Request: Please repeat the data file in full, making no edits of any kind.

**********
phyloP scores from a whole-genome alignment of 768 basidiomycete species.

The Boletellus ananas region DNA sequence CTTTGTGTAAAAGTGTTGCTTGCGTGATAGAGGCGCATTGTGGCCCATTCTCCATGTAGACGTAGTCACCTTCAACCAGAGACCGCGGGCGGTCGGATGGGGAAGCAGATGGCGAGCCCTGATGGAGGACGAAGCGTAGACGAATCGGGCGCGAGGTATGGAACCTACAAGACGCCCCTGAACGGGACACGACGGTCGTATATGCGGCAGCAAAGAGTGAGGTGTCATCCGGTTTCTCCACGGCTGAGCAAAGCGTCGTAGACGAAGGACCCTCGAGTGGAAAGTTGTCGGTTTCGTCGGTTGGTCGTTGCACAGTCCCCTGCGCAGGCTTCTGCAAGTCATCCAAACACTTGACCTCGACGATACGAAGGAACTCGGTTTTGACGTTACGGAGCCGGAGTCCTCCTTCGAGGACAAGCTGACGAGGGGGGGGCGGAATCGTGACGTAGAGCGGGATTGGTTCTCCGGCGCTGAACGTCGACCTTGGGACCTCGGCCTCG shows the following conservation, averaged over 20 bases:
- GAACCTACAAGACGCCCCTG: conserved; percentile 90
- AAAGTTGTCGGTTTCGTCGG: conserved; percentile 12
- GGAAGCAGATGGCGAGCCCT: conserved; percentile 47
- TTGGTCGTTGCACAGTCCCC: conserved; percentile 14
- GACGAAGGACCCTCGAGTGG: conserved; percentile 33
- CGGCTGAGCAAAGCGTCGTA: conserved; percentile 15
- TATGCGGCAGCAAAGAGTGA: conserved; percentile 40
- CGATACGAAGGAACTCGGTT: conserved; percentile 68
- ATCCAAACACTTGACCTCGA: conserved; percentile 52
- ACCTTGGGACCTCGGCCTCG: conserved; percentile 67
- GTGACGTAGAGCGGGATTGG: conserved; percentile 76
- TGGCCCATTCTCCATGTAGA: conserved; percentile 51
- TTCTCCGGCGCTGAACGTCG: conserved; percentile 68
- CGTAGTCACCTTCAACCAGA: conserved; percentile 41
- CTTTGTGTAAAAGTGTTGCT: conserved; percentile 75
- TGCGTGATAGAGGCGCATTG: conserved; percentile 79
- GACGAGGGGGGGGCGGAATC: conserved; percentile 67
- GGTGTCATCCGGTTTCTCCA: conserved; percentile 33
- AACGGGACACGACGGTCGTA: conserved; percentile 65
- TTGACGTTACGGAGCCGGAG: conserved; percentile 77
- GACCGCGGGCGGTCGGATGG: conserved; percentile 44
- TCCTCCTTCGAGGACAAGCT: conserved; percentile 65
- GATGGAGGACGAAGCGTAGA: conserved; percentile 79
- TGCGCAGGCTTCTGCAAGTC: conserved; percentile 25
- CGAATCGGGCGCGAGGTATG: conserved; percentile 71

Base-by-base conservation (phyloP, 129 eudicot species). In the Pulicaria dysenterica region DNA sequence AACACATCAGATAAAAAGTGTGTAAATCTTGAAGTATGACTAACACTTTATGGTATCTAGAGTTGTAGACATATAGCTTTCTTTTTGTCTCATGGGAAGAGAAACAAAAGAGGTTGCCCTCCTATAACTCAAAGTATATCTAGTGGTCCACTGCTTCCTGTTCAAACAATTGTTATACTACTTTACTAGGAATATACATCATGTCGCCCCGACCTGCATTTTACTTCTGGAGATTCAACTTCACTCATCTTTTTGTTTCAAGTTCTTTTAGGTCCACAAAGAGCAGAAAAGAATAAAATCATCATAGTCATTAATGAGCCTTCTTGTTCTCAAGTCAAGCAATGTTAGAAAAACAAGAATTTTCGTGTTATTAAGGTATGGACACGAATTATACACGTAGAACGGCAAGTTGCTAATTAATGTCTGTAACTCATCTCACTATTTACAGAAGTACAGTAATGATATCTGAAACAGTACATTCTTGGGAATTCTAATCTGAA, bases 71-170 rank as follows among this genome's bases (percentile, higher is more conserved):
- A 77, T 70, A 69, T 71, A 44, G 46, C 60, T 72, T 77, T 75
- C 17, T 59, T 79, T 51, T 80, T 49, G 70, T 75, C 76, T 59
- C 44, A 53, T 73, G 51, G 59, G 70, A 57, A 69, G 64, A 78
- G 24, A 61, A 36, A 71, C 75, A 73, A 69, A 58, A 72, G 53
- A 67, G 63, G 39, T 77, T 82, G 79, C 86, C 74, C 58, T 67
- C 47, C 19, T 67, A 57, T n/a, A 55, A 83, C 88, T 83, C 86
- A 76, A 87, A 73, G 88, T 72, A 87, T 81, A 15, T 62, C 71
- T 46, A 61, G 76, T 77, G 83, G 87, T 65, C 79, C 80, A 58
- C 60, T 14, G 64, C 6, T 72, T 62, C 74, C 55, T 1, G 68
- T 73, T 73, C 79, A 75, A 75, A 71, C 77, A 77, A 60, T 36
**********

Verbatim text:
phyloP scores from a whole-genome alignment of 768 basidiomycete species.

The Boletellus ananas region DNA sequence CTTTGTGTAAAAGTGTTGCTTGCGTGATAGAGGCGCATTGTGGCCCATTCTCCATGTAGACGTAGTCACCTTCAACCAGAGACCGCGGGCGGTCGGATGGGGAAGCAGATGGCGAGCCCTGATGGAGGACGAAGCGTAGACGAATCGGGCGCGAGGTATGGAACCTACAAGACGCCCCTGAACGGGACACGACGGTCGTATATGCGGCAGCAAAGAGTGAGGTGTCATCCGGTTTCTCCACGGCTGAGCAAAGCGTCGTAGACGAAGGACCCTCGAGTGGAAAGTTGTCGGTTTCGTCGGTTGGTCGTTGCACAGTCCCCTGCGCAGGCTTCTGCAAGTCATCCAAACACTTGACCTCGACGATACGAAGGAACTCGGTTTTGACGTTACGGAGCCGGAGTCCTCCTTCGAGGACAAGCTGACGAGGGGGGGGCGGAATCGTGACGTAGAGCGGGATTGGTTCTCCGGCGCTGAACGTCGACCTTGGGACCTCGGCCTCG shows the following conservation, averaged over 20 bases:
- GAACCTACAAGACGCCCCTG: conserved; percentile 90
- AAAGTTGTCGGTTTCGTCGG: conserved; percentile 12
- GGAAGCAGATGGCGAGCCCT: conserved; percentile 47
- TTGGTCGTTGCACAGTCCCC: conserved; percentile 14
- GACGAAGGACCCTCGAGTGG: conserved; percentile 33
- CGGCTGAGCAAAGCGTCGTA: conserved; percentile 15
- TATGCGGCAGCAAAGAGTGA: conserved; percentile 40
- CGATACGAAGGAACTCGGTT: conserved; percentile 68
- ATCCAAACACTTGACCTCGA: conserved; percentile 52
- ACCTTGGGACCTCGGCCTCG: conserved; percentile 67
- GTGACGTAGAGCGGGATTGG: conserved; percentile 76
- TGGCCCATTCTCCATGTAGA: conserved; percentile 51
- TTCTCCGGCGCTGAACGTCG: conserved; percentile 68
- CGTAGTCACCTTCAACCAGA: conserved; percentile 41
- CTTTGTGTAAAAGTGTTGCT: conserved; percentile 75
- TGCGTGATAGAGGCGCATTG: conserved; percentile 79
- GACGAGGGGGGGGCGGAATC: conserved; percentile 67
- GGTGTCATCCGGTTTCTCCA: conserved; percentile 33
- AACGGGACACGACGGTCGTA: conserved; percentile 65
- TTGACGTTACGGAGCCGGAG: conserved; percentile 77
- GACCGCGGGCGGTCGGATGG: conserved; percentile 44
- TCCTCCTTCGAGGACAAGCT: conserved; percentile 65
- GATGGAGGACGAAGCGTAGA: conserved; percentile 79
- TGCGCAGGCTTCTGCAAGTC: conserved; percentile 25
- CGAATCGGGCGCGAGGTATG: conserved; percentile 71

Base-by-base conservation (phyloP, 129 eudicot species). In the Pulicaria dysenterica region DNA sequence AACACATCAGATAAAAAGTGTGTAAATCTTGAAGTATGACTAACACTTTATGGTATCTAGAGTTGTAGACATATAGCTTTCTTTTTGTCTCATGGGAAGAGAAACAAAAGAGGTTGCCCTCCTATAACTCAAAGTATATCTAGTGGTCCACTGCTTCCTGTTCAAACAATTGTTATACTACTTTACTAGGAATATACATCATGTCGCCCCGACCTGCATTTTACTTCTGGAGATTCAACTTCACTCATCTTTTTGTTTCAAGTTCTTTTAGGTCCACAAAGAGCAGAAAAGAATAAAATCATCATAGTCATTAATGAGCCTTCTTGTTCTCAAGTCAAGCAATGTTAGAAAAACAAGAATTTTCGTGTTATTAAGGTATGGACACGAATTATACACGTAGAACGGCAAGTTGCTAATTAATGTCTGTAACTCATCTCACTATTTACAGAAGTACAGTAATGATATCTGAAACAGTACATTCTTGGGAATTCTAATCTGAA, bases 71-170 rank as follows among this genome's bases (percentile, higher is more conserved):
- A 77, T 70, A 69, T 71, A 44, G 46, C 60, T 72, T 77, T 75
- C 17, T 59, T 79, T 51, T 80, T 49, G 70, T 75, C 76, T 59
- C 44, A 53, T 73, G 51, G 59, G 70, A 57, A 69, G 64, A 78
- G 24, A 61, A 36, A 71, C 75, A 73, A 69, A 58, A 72, G 53
- A 67, G 63, G 39, T 77, T 82, G 79, C 86, C 74, C 58, T 67
- C 47, C 19, T 67, A 57, T n/a, A 55, A 83, C 88, T 83, C 86
- A 76, A 87, A 73, G 88, T 72, A 87, T 81, A 15, T 62, C 71
- T 46, A 61, G 76, T 77, G 83, G 87, T 65, C 79, C 80, A 58
- C 60, T 14, G 64, C 6, T 72, T 62, C 74, C 55, T 1, G 68
- T 73, T 73, C 79, A 75, A 75, A 71, C 77, A 77, A 60, T 36